If the points don't have to be locally uniform, but should be globally uniform, and don't have to follow any set pattern, you can use a variant of dart-throwing algorithm to distribute n points on a sphere with radius r, on average dist points apart. These values are then roughly:
- If you want to have a specific amount of vertices:
- n = (desired amount of vertices)
- dist = 2 × r × √(π / n)
- If you want to have a specific average distance between the vertices:
- n = 4 × π × (r / dist)2
- dist = (desired average distance)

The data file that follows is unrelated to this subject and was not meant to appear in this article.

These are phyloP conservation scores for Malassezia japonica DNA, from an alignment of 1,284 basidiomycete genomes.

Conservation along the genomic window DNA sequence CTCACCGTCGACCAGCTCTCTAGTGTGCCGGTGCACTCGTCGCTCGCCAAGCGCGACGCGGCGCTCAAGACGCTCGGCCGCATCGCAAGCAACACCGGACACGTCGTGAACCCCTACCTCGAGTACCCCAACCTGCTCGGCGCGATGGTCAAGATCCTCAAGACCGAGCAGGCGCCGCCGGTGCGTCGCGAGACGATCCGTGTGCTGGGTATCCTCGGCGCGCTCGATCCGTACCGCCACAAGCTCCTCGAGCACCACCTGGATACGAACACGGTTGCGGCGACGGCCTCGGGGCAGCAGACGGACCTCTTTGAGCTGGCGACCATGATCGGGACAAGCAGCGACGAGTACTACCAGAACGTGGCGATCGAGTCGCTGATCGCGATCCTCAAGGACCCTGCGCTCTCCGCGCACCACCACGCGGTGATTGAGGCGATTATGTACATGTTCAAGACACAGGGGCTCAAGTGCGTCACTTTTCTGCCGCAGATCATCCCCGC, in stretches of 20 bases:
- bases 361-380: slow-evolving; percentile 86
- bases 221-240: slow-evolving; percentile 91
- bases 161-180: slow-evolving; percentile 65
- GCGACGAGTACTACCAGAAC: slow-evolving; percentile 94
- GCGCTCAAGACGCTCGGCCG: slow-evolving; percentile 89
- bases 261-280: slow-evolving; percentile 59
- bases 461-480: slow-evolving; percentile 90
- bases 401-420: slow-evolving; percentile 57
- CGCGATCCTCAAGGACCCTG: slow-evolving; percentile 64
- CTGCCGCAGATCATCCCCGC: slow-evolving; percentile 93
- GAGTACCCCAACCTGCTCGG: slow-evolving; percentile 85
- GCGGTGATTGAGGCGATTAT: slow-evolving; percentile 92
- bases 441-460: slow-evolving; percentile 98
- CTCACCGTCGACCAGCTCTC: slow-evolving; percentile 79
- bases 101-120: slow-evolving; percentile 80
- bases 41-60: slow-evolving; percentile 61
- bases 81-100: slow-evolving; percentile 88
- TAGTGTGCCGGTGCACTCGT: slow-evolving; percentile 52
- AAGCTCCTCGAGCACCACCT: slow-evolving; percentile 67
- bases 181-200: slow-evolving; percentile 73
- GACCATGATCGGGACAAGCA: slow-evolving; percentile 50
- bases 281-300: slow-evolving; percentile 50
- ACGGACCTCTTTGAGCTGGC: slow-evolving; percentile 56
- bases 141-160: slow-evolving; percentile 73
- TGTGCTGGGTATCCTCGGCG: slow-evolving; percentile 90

In the simplest case, you can then uniformly pick points at random by picking two uniformly distributed variables u and v from (0, 1) and calculating the polar coordinates from them according to the formulas θ = 2 × π × u and ϕ = arc cos (2 × v - 1); then dismissing any points which lie too near to the already picked points. For a slightly more complex and significantly better-performing algorithm, see "Dart Throwing on Surfaces" by Cline, Jeschke, White, Razdan and Wonka.
After you picked your first four points (assuming no three of them are degenerate, that is - they don't lie on the same great circle, but that's highly unlikely), you can create four faces between them, and each time you add a new point, you can split the face it belongs to accordingly into three sub-faces.
For texturing purposes you can then map the points to a cube map.